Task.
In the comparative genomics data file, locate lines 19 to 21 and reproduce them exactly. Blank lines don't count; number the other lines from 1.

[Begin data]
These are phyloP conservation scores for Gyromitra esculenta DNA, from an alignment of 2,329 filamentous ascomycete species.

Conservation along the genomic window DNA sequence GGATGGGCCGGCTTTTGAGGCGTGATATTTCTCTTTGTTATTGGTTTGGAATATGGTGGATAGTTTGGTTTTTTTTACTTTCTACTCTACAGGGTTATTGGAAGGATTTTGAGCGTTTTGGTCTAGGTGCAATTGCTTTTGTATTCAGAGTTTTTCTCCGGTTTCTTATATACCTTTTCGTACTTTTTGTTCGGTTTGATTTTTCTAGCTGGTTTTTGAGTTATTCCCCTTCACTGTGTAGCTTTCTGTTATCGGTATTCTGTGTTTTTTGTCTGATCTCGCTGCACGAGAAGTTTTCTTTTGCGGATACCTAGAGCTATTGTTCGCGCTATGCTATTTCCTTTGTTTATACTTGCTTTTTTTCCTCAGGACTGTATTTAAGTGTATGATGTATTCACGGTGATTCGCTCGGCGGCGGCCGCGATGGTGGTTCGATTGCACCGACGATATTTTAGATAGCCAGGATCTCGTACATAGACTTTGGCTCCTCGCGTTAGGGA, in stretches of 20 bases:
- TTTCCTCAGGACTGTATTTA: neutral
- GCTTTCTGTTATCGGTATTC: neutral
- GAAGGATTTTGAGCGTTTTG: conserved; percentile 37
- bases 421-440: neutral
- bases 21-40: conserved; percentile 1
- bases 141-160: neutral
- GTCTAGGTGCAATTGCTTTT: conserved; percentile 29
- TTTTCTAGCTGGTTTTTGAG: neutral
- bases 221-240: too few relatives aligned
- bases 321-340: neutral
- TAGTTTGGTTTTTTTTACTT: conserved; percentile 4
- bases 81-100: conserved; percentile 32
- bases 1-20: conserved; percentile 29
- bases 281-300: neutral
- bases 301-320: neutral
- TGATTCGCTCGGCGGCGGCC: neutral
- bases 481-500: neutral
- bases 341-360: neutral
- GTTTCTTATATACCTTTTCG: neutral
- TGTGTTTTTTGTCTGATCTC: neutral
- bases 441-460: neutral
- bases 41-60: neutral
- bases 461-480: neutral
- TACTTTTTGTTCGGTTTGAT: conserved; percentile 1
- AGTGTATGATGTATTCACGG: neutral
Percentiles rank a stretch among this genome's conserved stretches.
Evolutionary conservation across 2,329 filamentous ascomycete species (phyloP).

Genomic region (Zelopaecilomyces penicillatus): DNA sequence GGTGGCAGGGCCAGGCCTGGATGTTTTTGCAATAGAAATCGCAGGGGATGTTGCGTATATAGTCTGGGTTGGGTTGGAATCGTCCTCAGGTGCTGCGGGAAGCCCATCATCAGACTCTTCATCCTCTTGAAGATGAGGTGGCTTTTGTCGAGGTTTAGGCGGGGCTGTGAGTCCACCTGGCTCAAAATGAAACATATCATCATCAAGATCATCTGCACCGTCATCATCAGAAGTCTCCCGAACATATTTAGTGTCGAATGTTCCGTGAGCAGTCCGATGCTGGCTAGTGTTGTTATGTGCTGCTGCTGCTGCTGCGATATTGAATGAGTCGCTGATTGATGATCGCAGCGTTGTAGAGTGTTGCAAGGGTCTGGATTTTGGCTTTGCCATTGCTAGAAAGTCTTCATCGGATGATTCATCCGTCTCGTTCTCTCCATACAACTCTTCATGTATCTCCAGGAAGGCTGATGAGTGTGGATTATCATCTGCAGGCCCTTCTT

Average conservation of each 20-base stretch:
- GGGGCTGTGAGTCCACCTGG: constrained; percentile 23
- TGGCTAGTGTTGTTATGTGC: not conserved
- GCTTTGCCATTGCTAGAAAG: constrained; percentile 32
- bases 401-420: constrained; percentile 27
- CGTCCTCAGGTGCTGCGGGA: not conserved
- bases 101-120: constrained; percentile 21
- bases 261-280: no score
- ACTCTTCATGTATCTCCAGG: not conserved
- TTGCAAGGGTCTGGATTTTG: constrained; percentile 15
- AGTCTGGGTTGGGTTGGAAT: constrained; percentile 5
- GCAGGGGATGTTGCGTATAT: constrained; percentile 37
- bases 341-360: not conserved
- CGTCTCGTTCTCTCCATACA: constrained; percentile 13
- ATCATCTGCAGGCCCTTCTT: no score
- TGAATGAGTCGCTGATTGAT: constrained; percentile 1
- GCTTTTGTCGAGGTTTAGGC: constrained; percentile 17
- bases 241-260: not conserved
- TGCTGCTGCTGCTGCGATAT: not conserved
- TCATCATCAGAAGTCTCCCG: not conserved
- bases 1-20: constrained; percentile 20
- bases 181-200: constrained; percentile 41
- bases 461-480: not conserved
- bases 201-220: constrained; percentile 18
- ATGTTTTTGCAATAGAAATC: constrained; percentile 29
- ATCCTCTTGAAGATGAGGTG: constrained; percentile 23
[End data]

- bases 481-500: neutral
- bases 341-360: neutral
- GTTTCTTATATACCTTTTCG: neutral